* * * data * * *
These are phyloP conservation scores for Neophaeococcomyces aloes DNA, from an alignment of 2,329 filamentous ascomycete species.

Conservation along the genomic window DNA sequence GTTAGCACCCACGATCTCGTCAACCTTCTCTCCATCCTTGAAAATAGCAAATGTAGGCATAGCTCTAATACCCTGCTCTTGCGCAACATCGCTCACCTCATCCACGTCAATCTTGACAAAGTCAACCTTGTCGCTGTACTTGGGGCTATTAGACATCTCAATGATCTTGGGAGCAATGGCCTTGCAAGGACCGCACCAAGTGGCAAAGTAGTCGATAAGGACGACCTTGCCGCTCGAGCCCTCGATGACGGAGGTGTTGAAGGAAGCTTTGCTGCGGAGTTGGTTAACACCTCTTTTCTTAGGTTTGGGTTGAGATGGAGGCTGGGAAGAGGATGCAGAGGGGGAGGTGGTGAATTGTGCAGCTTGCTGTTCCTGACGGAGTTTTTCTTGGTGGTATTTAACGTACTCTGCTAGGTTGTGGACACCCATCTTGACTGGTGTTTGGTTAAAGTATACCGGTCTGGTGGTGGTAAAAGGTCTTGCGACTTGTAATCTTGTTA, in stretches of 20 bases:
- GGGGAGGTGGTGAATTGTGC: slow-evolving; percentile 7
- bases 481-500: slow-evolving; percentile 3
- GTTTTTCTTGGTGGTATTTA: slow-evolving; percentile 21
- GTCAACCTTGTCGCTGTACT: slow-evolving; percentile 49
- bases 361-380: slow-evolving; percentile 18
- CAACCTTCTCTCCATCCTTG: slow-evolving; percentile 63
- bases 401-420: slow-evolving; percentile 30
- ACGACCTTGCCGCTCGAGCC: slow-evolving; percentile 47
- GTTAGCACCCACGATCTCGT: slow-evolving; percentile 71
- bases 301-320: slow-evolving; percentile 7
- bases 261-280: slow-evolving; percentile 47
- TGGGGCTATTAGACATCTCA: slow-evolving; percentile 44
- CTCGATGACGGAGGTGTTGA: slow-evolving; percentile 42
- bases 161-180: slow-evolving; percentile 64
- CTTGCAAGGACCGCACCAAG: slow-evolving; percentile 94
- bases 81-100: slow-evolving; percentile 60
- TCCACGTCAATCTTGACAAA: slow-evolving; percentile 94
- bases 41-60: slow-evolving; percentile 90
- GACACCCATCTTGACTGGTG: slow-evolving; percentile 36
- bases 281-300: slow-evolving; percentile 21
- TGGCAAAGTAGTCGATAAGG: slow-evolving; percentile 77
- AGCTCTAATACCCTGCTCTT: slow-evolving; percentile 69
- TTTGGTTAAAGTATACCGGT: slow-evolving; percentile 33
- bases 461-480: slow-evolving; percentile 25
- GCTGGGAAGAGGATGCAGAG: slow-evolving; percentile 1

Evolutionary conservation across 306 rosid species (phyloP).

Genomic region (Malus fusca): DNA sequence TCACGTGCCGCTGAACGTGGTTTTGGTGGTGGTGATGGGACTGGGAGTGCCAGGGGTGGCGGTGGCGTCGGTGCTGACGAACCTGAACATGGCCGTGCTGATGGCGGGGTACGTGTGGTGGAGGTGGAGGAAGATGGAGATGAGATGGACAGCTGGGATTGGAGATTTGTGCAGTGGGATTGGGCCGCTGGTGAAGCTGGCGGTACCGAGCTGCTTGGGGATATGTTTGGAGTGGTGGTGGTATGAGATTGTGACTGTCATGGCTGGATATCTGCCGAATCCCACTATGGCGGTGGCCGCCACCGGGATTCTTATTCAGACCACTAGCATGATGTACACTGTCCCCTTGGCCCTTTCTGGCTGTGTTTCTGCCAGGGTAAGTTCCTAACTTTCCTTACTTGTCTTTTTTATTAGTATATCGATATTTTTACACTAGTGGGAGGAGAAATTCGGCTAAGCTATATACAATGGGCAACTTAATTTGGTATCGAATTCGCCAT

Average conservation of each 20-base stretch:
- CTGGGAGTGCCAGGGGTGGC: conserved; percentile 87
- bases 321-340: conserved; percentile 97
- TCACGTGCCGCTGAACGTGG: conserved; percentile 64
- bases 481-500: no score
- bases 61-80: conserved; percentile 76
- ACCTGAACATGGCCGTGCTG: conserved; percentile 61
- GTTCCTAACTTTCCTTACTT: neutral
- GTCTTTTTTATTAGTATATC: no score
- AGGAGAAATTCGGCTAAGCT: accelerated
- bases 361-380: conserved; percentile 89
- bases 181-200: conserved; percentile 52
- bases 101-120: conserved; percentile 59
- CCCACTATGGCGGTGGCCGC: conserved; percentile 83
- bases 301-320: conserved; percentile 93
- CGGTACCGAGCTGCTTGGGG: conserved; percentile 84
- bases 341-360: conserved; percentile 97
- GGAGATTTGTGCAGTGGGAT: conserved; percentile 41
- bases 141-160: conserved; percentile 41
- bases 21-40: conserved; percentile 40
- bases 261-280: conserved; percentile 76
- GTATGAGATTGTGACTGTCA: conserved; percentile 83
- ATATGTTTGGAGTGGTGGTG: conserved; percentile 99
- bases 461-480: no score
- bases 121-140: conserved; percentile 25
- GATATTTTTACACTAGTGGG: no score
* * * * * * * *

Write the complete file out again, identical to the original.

These are phyloP conservation scores for Neophaeococcomyces aloes DNA, from an alignment of 2,329 filamentous ascomycete species.

Conservation along the genomic window DNA sequence GTTAGCACCCACGATCTCGTCAACCTTCTCTCCATCCTTGAAAATAGCAAATGTAGGCATAGCTCTAATACCCTGCTCTTGCGCAACATCGCTCACCTCATCCACGTCAATCTTGACAAAGTCAACCTTGTCGCTGTACTTGGGGCTATTAGACATCTCAATGATCTTGGGAGCAATGGCCTTGCAAGGACCGCACCAAGTGGCAAAGTAGTCGATAAGGACGACCTTGCCGCTCGAGCCCTCGATGACGGAGGTGTTGAAGGAAGCTTTGCTGCGGAGTTGGTTAACACCTCTTTTCTTAGGTTTGGGTTGAGATGGAGGCTGGGAAGAGGATGCAGAGGGGGAGGTGGTGAATTGTGCAGCTTGCTGTTCCTGACGGAGTTTTTCTTGGTGGTATTTAACGTACTCTGCTAGGTTGTGGACACCCATCTTGACTGGTGTTTGGTTAAAGTATACCGGTCTGGTGGTGGTAAAAGGTCTTGCGACTTGTAATCTTGTTA, in stretches of 20 bases:
- GGGGAGGTGGTGAATTGTGC: slow-evolving; percentile 7
- bases 481-500: slow-evolving; percentile 3
- GTTTTTCTTGGTGGTATTTA: slow-evolving; percentile 21
- GTCAACCTTGTCGCTGTACT: slow-evolving; percentile 49
- bases 361-380: slow-evolving; percentile 18
- CAACCTTCTCTCCATCCTTG: slow-evolving; percentile 63
- bases 401-420: slow-evolving; percentile 30
- ACGACCTTGCCGCTCGAGCC: slow-evolving; percentile 47
- GTTAGCACCCACGATCTCGT: slow-evolving; percentile 71
- bases 301-320: slow-evolving; percentile 7
- bases 261-280: slow-evolving; percentile 47
- TGGGGCTATTAGACATCTCA: slow-evolving; percentile 44
- CTCGATGACGGAGGTGTTGA: slow-evolving; percentile 42
- bases 161-180: slow-evolving; percentile 64
- CTTGCAAGGACCGCACCAAG: slow-evolving; percentile 94
- bases 81-100: slow-evolving; percentile 60
- TCCACGTCAATCTTGACAAA: slow-evolving; percentile 94
- bases 41-60: slow-evolving; percentile 90
- GACACCCATCTTGACTGGTG: slow-evolving; percentile 36
- bases 281-300: slow-evolving; percentile 21
- TGGCAAAGTAGTCGATAAGG: slow-evolving; percentile 77
- AGCTCTAATACCCTGCTCTT: slow-evolving; percentile 69
- TTTGGTTAAAGTATACCGGT: slow-evolving; percentile 33
- bases 461-480: slow-evolving; percentile 25
- GCTGGGAAGAGGATGCAGAG: slow-evolving; percentile 1

Evolutionary conservation across 306 rosid species (phyloP).

Genomic region (Malus fusca): DNA sequence TCACGTGCCGCTGAACGTGGTTTTGGTGGTGGTGATGGGACTGGGAGTGCCAGGGGTGGCGGTGGCGTCGGTGCTGACGAACCTGAACATGGCCGTGCTGATGGCGGGGTACGTGTGGTGGAGGTGGAGGAAGATGGAGATGAGATGGACAGCTGGGATTGGAGATTTGTGCAGTGGGATTGGGCCGCTGGTGAAGCTGGCGGTACCGAGCTGCTTGGGGATATGTTTGGAGTGGTGGTGGTATGAGATTGTGACTGTCATGGCTGGATATCTGCCGAATCCCACTATGGCGGTGGCCGCCACCGGGATTCTTATTCAGACCACTAGCATGATGTACACTGTCCCCTTGGCCCTTTCTGGCTGTGTTTCTGCCAGGGTAAGTTCCTAACTTTCCTTACTTGTCTTTTTTATTAGTATATCGATATTTTTACACTAGTGGGAGGAGAAATTCGGCTAAGCTATATACAATGGGCAACTTAATTTGGTATCGAATTCGCCAT

Average conservation of each 20-base stretch:
- CTGGGAGTGCCAGGGGTGGC: conserved; percentile 87
- bases 321-340: conserved; percentile 97
- TCACGTGCCGCTGAACGTGG: conserved; percentile 64
- bases 481-500: no score
- bases 61-80: conserved; percentile 76
- ACCTGAACATGGCCGTGCTG: conserved; percentile 61
- GTTCCTAACTTTCCTTACTT: neutral
- GTCTTTTTTATTAGTATATC: no score
- AGGAGAAATTCGGCTAAGCT: accelerated
- bases 361-380: conserved; percentile 89
- bases 181-200: conserved; percentile 52
- bases 101-120: conserved; percentile 59
- CCCACTATGGCGGTGGCCGC: conserved; percentile 83
- bases 301-320: conserved; percentile 93
- CGGTACCGAGCTGCTTGGGG: conserved; percentile 84
- bases 341-360: conserved; percentile 97
- GGAGATTTGTGCAGTGGGAT: conserved; percentile 41
- bases 141-160: conserved; percentile 41
- bases 21-40: conserved; percentile 40
- bases 261-280: conserved; percentile 76
- GTATGAGATTGTGACTGTCA: conserved; percentile 83
- ATATGTTTGGAGTGGTGGTG: conserved; percentile 99
- bases 461-480: no score
- bases 121-140: conserved; percentile 25
- GATATTTTTACACTAGTGGG: no score